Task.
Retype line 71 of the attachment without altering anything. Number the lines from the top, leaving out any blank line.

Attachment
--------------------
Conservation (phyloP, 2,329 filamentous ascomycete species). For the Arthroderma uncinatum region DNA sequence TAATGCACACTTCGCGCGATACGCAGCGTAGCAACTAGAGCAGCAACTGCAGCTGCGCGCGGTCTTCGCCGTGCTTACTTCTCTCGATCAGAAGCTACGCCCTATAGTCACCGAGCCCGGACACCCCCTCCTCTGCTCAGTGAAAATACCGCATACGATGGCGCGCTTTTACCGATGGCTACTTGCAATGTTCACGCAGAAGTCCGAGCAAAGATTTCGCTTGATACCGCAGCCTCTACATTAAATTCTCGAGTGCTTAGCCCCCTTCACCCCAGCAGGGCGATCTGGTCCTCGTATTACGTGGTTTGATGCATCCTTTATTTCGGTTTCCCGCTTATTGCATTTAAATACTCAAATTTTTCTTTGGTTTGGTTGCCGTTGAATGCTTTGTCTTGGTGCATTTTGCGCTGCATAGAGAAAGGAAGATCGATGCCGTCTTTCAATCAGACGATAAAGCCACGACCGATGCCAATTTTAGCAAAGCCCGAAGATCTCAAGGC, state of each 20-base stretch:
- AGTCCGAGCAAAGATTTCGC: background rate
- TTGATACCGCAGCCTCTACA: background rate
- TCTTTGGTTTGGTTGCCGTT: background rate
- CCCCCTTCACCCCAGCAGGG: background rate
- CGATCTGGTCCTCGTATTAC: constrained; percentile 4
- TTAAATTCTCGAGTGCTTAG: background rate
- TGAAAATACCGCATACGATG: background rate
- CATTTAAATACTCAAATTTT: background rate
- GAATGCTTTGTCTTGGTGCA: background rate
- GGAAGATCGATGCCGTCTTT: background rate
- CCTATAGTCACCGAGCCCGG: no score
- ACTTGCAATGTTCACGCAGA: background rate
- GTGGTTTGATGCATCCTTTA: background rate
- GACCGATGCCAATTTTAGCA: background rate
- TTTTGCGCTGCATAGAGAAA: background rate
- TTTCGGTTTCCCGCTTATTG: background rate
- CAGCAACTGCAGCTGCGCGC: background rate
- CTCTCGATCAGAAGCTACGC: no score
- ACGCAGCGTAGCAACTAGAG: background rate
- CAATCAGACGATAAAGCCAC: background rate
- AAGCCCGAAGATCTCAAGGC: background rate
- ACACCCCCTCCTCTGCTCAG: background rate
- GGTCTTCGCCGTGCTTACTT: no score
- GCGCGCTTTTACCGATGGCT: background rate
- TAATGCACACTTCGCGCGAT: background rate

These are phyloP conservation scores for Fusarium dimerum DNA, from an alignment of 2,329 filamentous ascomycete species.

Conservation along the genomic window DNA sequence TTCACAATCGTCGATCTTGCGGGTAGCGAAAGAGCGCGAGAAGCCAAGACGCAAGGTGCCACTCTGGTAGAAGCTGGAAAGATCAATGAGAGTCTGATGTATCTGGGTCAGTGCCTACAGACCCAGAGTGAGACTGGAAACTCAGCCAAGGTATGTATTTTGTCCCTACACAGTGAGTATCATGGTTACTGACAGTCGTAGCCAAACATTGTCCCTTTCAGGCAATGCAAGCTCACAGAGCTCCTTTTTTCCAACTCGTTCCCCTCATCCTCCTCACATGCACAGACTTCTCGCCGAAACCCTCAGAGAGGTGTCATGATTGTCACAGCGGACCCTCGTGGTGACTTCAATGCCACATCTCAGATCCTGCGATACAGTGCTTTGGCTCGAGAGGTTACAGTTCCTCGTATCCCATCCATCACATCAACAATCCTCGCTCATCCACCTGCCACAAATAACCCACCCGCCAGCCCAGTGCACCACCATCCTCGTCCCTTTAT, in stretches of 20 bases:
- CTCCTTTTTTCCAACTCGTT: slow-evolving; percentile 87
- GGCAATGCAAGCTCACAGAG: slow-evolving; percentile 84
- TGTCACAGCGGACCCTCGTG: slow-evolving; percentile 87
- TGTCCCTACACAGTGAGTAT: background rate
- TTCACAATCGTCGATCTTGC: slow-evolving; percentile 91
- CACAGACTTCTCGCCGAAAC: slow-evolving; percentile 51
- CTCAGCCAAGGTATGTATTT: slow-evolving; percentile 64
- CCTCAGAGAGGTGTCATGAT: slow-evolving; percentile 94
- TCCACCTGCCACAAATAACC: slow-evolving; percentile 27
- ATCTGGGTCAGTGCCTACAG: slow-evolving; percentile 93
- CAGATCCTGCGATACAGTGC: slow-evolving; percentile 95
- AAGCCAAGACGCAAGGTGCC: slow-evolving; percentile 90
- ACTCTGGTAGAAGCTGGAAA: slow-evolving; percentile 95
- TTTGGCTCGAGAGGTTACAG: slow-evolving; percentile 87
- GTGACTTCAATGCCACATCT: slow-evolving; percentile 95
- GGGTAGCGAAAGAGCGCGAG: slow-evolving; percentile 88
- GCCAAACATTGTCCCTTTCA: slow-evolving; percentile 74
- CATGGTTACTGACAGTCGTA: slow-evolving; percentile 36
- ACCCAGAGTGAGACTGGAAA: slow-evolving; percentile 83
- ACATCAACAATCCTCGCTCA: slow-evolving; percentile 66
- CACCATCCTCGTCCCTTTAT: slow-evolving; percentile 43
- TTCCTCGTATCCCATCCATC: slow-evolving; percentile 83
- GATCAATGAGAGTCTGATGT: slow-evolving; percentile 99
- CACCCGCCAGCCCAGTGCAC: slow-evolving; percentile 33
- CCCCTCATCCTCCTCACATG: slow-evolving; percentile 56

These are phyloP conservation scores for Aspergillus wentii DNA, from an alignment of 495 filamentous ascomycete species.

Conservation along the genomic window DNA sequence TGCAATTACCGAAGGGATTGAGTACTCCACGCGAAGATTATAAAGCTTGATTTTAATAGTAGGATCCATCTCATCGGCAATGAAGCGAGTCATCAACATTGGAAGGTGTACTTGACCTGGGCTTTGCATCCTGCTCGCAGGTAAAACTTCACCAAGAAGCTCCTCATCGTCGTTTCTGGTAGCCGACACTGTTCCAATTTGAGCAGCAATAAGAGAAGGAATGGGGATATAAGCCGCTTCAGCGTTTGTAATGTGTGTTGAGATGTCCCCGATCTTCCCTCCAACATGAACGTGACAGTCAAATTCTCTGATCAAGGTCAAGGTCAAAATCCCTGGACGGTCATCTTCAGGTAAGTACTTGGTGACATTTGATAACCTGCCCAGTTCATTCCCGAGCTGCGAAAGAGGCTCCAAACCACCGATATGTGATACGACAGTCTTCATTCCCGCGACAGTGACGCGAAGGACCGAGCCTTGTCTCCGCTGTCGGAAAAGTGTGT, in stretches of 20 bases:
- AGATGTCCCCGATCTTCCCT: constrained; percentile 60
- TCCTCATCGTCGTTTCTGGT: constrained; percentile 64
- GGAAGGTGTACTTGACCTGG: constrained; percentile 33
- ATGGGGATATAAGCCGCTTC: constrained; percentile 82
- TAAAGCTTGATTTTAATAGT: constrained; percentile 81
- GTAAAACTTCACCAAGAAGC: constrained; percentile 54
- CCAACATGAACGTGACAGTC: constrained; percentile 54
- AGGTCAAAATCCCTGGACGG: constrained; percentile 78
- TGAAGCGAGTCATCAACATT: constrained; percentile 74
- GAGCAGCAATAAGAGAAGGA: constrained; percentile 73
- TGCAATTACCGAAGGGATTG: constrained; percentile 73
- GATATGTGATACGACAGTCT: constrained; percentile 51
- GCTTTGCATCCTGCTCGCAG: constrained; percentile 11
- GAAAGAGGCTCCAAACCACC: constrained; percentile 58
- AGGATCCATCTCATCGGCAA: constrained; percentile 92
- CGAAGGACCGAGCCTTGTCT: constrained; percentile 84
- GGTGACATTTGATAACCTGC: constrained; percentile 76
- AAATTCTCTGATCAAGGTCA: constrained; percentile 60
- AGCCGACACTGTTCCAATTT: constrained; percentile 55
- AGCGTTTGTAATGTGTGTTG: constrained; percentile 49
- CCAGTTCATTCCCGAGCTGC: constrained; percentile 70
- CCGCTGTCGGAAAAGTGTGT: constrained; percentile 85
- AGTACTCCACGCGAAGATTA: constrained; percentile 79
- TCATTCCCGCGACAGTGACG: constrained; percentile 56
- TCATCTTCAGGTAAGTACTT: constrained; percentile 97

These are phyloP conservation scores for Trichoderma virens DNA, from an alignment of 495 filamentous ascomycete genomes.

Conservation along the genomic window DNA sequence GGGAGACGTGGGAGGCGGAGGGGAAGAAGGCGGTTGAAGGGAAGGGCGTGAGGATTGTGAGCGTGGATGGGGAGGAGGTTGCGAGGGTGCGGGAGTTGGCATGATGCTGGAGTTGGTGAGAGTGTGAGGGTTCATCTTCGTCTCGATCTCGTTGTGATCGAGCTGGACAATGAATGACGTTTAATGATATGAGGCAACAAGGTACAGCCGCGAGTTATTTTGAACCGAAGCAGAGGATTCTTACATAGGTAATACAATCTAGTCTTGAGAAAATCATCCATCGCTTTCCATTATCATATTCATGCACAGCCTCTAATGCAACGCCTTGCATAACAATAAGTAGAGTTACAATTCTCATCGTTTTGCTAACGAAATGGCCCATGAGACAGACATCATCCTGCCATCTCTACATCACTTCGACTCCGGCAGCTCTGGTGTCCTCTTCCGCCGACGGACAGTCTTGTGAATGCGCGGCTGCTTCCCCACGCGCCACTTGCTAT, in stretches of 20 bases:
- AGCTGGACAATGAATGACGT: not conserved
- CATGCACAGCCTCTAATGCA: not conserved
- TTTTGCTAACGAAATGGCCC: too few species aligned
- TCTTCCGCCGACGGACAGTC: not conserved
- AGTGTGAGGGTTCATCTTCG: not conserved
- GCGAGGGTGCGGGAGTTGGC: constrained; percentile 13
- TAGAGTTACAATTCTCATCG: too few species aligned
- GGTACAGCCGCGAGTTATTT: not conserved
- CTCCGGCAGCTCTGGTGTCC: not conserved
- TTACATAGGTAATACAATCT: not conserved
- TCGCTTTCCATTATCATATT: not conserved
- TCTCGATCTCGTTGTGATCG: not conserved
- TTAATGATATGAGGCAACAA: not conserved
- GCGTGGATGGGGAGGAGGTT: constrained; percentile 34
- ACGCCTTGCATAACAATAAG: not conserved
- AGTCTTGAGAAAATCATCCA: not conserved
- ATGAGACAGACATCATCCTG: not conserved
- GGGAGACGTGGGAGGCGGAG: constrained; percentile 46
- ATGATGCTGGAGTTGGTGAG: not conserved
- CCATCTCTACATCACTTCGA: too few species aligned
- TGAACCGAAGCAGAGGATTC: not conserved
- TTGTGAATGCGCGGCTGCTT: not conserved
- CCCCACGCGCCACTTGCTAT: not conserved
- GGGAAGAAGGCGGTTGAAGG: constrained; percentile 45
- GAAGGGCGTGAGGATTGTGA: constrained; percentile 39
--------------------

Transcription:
- CGAAGGACCGAGCCTTGTCT: constrained; percentile 84